General English


  • A mixture of raw leaves, vegetables, fruit, warm or cold cooked vegetables, sausages, ham, cheese, fish, shellfish, cereal grains, pasta, etc. Virtually any edible foodstuff may be incorporated in a salad but, save for pure fruit salads, all are dressed with some kind of acid-based sauce or dressing and seasoned. Served as a course or meal in its own right or as an accompaniment to other food. well-known varieties include Russian salad, green salad, fruit salad and salade niçoise.


  • noun a cold dish of various raw or cooked vegetables, often served with cold meat, fish or cheese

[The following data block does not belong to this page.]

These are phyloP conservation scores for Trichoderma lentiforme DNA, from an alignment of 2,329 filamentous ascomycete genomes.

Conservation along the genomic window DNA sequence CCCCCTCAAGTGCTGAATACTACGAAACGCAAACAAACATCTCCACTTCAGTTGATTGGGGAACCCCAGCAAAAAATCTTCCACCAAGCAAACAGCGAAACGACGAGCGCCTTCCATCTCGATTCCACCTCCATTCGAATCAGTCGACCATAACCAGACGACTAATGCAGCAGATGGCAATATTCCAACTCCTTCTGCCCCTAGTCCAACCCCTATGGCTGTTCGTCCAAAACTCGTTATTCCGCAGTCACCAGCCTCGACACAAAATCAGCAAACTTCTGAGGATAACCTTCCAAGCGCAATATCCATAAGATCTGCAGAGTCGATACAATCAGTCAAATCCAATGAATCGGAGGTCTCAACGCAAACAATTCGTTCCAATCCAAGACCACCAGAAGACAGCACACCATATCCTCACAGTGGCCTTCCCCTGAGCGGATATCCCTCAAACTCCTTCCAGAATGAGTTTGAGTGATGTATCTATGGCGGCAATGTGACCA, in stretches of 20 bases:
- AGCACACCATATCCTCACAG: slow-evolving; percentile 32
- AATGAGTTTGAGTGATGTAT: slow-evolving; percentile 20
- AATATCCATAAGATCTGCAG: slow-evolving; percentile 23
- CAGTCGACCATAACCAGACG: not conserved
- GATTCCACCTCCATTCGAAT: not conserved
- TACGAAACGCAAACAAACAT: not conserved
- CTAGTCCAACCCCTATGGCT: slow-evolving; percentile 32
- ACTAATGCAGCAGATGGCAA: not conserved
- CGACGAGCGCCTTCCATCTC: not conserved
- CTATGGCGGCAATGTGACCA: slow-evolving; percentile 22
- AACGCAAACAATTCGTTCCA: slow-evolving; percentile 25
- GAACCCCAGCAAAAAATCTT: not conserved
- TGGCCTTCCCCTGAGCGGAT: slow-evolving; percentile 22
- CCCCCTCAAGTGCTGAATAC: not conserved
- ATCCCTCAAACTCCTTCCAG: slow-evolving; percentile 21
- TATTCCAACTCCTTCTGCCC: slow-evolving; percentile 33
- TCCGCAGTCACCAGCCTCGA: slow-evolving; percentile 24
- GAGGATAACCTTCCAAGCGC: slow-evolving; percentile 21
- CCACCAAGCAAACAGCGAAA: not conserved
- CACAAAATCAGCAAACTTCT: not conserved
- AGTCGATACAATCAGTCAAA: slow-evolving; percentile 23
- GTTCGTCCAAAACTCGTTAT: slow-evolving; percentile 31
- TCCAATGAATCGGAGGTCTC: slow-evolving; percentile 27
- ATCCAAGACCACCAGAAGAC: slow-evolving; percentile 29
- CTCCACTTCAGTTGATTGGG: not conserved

Origin & History of “salad”

Etymologically, a salad is a ‘salted’ dish. The word comes via Old French salade from vulgar Latin *salāta, a noun use of the feminine past participle of Latin *salāre ‘put salt on to, treat with salt’. This is turn was a derivative of sāl ‘salt’, a relative of English salt. The Romans were fond of dishes of assorted raw vegetables with a dressing, and this often consisted of brine – hence the name, which is short for herba salāta ‘salted vegetables’.